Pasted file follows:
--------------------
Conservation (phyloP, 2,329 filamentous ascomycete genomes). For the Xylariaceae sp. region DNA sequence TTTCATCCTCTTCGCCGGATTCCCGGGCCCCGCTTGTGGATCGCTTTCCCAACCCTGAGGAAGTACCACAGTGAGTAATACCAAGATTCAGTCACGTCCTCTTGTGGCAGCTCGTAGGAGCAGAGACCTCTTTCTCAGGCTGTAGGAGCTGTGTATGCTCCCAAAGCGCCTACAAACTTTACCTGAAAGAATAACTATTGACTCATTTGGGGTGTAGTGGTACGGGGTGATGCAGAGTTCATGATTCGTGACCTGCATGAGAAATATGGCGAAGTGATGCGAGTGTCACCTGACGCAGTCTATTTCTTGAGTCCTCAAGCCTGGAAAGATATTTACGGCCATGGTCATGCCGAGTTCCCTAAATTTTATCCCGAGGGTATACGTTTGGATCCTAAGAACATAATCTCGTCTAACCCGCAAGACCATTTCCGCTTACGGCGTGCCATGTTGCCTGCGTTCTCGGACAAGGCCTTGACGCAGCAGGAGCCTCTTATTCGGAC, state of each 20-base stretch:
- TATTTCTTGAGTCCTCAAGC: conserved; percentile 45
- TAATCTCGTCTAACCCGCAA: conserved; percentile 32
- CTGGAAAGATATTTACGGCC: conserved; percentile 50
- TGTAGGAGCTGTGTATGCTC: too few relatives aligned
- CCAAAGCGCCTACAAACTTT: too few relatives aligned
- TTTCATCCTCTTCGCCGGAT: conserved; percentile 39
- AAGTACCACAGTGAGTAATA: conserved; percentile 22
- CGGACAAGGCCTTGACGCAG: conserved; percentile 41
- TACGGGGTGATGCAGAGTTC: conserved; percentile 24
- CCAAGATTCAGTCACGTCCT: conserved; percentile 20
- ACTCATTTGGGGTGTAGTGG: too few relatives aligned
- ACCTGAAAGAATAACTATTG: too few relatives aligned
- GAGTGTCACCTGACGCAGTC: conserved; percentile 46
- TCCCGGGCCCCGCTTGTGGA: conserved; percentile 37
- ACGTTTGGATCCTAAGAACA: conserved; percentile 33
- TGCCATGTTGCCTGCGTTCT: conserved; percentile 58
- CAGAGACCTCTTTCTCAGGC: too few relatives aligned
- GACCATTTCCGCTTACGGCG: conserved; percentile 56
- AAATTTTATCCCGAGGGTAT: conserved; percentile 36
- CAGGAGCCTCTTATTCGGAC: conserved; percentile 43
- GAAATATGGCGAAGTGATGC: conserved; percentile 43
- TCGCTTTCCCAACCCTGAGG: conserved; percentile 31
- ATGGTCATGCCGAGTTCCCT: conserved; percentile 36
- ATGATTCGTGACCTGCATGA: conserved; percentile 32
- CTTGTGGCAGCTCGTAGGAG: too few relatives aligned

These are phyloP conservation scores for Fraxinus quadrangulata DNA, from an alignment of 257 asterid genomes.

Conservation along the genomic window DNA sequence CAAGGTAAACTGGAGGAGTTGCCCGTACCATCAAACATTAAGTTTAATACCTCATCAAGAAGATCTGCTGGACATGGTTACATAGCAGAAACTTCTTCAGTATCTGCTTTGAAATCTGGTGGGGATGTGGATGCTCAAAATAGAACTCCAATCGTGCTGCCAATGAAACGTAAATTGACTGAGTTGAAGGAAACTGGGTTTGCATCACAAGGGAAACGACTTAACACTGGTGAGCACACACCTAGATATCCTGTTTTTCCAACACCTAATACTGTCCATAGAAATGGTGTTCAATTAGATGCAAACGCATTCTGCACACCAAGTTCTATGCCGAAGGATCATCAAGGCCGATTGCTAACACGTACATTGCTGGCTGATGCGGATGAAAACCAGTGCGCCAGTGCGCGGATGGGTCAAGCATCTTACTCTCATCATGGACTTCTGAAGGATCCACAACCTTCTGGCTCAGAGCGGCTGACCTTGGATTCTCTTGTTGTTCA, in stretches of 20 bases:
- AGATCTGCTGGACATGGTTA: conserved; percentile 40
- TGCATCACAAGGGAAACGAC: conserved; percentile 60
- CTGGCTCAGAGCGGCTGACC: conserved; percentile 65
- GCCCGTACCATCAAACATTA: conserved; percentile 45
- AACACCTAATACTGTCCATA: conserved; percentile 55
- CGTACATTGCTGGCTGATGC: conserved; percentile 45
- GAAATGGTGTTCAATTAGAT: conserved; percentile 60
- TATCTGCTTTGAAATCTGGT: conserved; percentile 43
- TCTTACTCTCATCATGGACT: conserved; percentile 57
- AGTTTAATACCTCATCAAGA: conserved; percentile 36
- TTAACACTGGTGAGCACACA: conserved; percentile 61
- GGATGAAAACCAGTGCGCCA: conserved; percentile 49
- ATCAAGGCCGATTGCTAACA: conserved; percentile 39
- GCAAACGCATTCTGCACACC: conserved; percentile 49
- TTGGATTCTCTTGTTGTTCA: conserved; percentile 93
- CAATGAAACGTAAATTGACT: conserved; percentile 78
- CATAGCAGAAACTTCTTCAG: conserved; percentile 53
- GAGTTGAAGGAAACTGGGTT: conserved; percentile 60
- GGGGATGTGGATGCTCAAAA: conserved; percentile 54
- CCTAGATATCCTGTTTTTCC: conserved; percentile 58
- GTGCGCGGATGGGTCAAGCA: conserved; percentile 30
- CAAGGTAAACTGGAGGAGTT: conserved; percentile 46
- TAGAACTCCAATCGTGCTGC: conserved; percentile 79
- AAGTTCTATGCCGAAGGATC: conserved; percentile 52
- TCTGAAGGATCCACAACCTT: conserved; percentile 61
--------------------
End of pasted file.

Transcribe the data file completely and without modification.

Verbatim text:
Conservation (phyloP, 2,329 filamentous ascomycete genomes). For the Xylariaceae sp. region DNA sequence TTTCATCCTCTTCGCCGGATTCCCGGGCCCCGCTTGTGGATCGCTTTCCCAACCCTGAGGAAGTACCACAGTGAGTAATACCAAGATTCAGTCACGTCCTCTTGTGGCAGCTCGTAGGAGCAGAGACCTCTTTCTCAGGCTGTAGGAGCTGTGTATGCTCCCAAAGCGCCTACAAACTTTACCTGAAAGAATAACTATTGACTCATTTGGGGTGTAGTGGTACGGGGTGATGCAGAGTTCATGATTCGTGACCTGCATGAGAAATATGGCGAAGTGATGCGAGTGTCACCTGACGCAGTCTATTTCTTGAGTCCTCAAGCCTGGAAAGATATTTACGGCCATGGTCATGCCGAGTTCCCTAAATTTTATCCCGAGGGTATACGTTTGGATCCTAAGAACATAATCTCGTCTAACCCGCAAGACCATTTCCGCTTACGGCGTGCCATGTTGCCTGCGTTCTCGGACAAGGCCTTGACGCAGCAGGAGCCTCTTATTCGGAC, state of each 20-base stretch:
- TATTTCTTGAGTCCTCAAGC: conserved; percentile 45
- TAATCTCGTCTAACCCGCAA: conserved; percentile 32
- CTGGAAAGATATTTACGGCC: conserved; percentile 50
- TGTAGGAGCTGTGTATGCTC: too few relatives aligned
- CCAAAGCGCCTACAAACTTT: too few relatives aligned
- TTTCATCCTCTTCGCCGGAT: conserved; percentile 39
- AAGTACCACAGTGAGTAATA: conserved; percentile 22
- CGGACAAGGCCTTGACGCAG: conserved; percentile 41
- TACGGGGTGATGCAGAGTTC: conserved; percentile 24
- CCAAGATTCAGTCACGTCCT: conserved; percentile 20
- ACTCATTTGGGGTGTAGTGG: too few relatives aligned
- ACCTGAAAGAATAACTATTG: too few relatives aligned
- GAGTGTCACCTGACGCAGTC: conserved; percentile 46
- TCCCGGGCCCCGCTTGTGGA: conserved; percentile 37
- ACGTTTGGATCCTAAGAACA: conserved; percentile 33
- TGCCATGTTGCCTGCGTTCT: conserved; percentile 58
- CAGAGACCTCTTTCTCAGGC: too few relatives aligned
- GACCATTTCCGCTTACGGCG: conserved; percentile 56
- AAATTTTATCCCGAGGGTAT: conserved; percentile 36
- CAGGAGCCTCTTATTCGGAC: conserved; percentile 43
- GAAATATGGCGAAGTGATGC: conserved; percentile 43
- TCGCTTTCCCAACCCTGAGG: conserved; percentile 31
- ATGGTCATGCCGAGTTCCCT: conserved; percentile 36
- ATGATTCGTGACCTGCATGA: conserved; percentile 32
- CTTGTGGCAGCTCGTAGGAG: too few relatives aligned

These are phyloP conservation scores for Fraxinus quadrangulata DNA, from an alignment of 257 asterid genomes.

Conservation along the genomic window DNA sequence CAAGGTAAACTGGAGGAGTTGCCCGTACCATCAAACATTAAGTTTAATACCTCATCAAGAAGATCTGCTGGACATGGTTACATAGCAGAAACTTCTTCAGTATCTGCTTTGAAATCTGGTGGGGATGTGGATGCTCAAAATAGAACTCCAATCGTGCTGCCAATGAAACGTAAATTGACTGAGTTGAAGGAAACTGGGTTTGCATCACAAGGGAAACGACTTAACACTGGTGAGCACACACCTAGATATCCTGTTTTTCCAACACCTAATACTGTCCATAGAAATGGTGTTCAATTAGATGCAAACGCATTCTGCACACCAAGTTCTATGCCGAAGGATCATCAAGGCCGATTGCTAACACGTACATTGCTGGCTGATGCGGATGAAAACCAGTGCGCCAGTGCGCGGATGGGTCAAGCATCTTACTCTCATCATGGACTTCTGAAGGATCCACAACCTTCTGGCTCAGAGCGGCTGACCTTGGATTCTCTTGTTGTTCA, in stretches of 20 bases:
- AGATCTGCTGGACATGGTTA: conserved; percentile 40
- TGCATCACAAGGGAAACGAC: conserved; percentile 60
- CTGGCTCAGAGCGGCTGACC: conserved; percentile 65
- GCCCGTACCATCAAACATTA: conserved; percentile 45
- AACACCTAATACTGTCCATA: conserved; percentile 55
- CGTACATTGCTGGCTGATGC: conserved; percentile 45
- GAAATGGTGTTCAATTAGAT: conserved; percentile 60
- TATCTGCTTTGAAATCTGGT: conserved; percentile 43
- TCTTACTCTCATCATGGACT: conserved; percentile 57
- AGTTTAATACCTCATCAAGA: conserved; percentile 36
- TTAACACTGGTGAGCACACA: conserved; percentile 61
- GGATGAAAACCAGTGCGCCA: conserved; percentile 49
- ATCAAGGCCGATTGCTAACA: conserved; percentile 39
- GCAAACGCATTCTGCACACC: conserved; percentile 49
- TTGGATTCTCTTGTTGTTCA: conserved; percentile 93
- CAATGAAACGTAAATTGACT: conserved; percentile 78
- CATAGCAGAAACTTCTTCAG: conserved; percentile 53
- GAGTTGAAGGAAACTGGGTT: conserved; percentile 60
- GGGGATGTGGATGCTCAAAA: conserved; percentile 54
- CCTAGATATCCTGTTTTTCC: conserved; percentile 58
- GTGCGCGGATGGGTCAAGCA: conserved; percentile 30
- CAAGGTAAACTGGAGGAGTT: conserved; percentile 46
- TAGAACTCCAATCGTGCTGC: conserved; percentile 79
- AAGTTCTATGCCGAAGGATC: conserved; percentile 52
- TCTGAAGGATCCACAACCTT: conserved; percentile 61